Abstract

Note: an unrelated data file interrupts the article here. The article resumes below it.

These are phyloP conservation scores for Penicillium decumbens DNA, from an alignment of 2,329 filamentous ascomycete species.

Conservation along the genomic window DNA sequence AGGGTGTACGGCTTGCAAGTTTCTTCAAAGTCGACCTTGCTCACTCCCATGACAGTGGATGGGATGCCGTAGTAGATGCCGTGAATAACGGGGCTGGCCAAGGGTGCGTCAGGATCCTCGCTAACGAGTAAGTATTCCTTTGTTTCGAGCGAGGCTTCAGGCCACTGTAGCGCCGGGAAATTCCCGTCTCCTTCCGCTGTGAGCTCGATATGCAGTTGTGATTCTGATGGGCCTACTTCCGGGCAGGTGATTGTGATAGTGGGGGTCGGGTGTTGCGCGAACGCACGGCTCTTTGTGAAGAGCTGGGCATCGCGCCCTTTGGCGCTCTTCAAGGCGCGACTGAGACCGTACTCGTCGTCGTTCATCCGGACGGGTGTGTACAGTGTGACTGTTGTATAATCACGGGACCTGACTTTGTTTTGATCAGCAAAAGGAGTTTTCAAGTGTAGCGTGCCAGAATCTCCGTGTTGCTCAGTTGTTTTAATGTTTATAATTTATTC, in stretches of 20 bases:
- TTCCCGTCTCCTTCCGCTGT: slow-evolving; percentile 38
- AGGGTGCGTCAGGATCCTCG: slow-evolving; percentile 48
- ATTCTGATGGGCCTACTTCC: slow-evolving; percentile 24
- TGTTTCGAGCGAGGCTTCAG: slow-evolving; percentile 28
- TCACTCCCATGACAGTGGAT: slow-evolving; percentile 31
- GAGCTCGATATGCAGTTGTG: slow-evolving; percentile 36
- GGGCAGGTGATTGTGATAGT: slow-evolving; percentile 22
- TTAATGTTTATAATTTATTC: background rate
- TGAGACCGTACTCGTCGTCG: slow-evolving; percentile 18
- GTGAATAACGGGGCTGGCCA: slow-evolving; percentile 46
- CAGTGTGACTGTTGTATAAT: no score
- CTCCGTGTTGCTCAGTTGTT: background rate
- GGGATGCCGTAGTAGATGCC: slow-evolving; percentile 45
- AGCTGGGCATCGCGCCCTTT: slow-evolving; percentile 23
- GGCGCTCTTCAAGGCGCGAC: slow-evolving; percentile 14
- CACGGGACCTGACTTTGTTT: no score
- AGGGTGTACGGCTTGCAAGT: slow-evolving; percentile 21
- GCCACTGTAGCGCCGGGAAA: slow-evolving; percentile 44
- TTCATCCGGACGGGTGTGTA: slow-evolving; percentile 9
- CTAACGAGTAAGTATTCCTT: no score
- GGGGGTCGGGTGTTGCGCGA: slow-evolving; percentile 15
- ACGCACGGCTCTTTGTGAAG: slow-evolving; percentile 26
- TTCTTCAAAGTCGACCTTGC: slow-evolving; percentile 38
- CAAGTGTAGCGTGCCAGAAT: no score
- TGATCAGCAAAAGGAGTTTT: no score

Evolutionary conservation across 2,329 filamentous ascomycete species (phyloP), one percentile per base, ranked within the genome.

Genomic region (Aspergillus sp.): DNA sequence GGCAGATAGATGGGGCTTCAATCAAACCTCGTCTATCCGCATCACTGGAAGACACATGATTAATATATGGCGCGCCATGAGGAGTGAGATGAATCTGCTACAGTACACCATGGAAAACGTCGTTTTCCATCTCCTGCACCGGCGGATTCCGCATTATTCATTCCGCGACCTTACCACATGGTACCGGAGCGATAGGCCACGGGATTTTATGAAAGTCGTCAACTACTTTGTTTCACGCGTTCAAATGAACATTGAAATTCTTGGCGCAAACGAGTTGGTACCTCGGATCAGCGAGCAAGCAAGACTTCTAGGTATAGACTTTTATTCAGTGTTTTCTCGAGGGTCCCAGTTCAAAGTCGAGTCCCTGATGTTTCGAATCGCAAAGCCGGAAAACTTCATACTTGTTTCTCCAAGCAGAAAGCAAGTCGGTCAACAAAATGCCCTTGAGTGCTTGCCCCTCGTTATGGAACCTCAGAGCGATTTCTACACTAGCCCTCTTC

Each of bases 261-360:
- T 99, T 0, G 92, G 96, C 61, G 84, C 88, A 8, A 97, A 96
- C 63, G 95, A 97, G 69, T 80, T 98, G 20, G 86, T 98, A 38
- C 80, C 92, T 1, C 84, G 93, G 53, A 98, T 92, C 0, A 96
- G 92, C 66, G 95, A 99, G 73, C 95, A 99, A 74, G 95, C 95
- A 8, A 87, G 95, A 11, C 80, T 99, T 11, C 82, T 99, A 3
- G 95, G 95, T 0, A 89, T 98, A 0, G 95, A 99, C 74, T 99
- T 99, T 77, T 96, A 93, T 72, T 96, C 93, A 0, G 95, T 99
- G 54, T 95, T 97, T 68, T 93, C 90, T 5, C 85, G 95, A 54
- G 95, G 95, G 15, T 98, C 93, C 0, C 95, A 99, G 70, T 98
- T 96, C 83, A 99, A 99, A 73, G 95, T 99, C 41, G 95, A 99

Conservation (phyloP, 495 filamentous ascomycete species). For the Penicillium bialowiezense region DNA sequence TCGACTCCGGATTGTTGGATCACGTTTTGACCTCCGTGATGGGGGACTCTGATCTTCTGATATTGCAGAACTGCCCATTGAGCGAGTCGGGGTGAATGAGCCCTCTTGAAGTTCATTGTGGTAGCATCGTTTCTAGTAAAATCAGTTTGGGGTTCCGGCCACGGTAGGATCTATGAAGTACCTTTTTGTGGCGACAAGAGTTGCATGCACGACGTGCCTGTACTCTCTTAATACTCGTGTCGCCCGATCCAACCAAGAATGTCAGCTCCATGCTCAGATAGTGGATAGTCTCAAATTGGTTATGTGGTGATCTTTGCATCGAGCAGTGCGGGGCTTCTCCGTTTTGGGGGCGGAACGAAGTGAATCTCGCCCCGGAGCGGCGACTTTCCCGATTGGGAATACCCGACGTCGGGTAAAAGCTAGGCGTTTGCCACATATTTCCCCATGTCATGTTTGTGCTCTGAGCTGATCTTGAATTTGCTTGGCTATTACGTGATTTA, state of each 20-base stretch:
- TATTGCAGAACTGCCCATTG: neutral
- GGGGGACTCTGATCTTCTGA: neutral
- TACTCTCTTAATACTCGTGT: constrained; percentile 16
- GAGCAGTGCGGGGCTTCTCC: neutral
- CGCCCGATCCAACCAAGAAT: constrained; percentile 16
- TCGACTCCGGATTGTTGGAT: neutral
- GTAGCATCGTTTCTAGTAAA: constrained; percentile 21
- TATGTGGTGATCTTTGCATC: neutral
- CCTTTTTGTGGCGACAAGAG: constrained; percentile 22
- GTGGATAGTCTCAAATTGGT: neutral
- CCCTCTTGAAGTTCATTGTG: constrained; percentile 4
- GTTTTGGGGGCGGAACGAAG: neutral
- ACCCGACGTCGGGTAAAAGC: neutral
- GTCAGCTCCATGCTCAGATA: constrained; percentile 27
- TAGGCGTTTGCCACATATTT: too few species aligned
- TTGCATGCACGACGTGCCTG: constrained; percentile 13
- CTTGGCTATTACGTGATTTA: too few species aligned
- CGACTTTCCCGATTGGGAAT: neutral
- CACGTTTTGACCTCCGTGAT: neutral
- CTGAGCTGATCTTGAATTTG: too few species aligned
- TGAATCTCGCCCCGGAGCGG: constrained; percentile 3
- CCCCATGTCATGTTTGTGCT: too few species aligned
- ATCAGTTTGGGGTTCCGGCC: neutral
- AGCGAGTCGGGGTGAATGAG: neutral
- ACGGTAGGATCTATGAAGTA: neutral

Information about seismic velocity distribution in heterogeneous near-surface sedimentary deposits is essential for a variety of environmental and engineering geophysical applications. We have evaluated the suitability of the minimally invasive direct-push technology for near-surface seismic traveltime tomography. Geophones placed at the surface and a seismic source installed temporarily in the subsurface by direct-push technology quickly acquire reversed multioffset vertical seismic profiles (VSPs). The first-arrival traveltimes of these data were used to reconstruct the 2D seismic velocity distribution tomographically. After testing this approach on synthetic data, we applied it to field data collected over alluvial deposits in a former river floodplain. The resulting velocity model contains information about high- and low-velocity anomalies and offers a significantly deeper penetration depth than conventional refraction tomography using surface-planted sources and receivers at the investigated site. A combination of refraction seismic and direct-push data increases resolution capabilities in the unsaturated zone and enables reliable reconstruction of velocity variations in near-surface unconsolidated sediments. The final velocity model structurally matches the results of cone-penetration tests and natural gamma-radiation data acquired along the profile. The suitability of multiple rapidly acquired reverse VSP surveys for 2D tomographic velocity imaging of near-surface unconsolidated sediments was explored.

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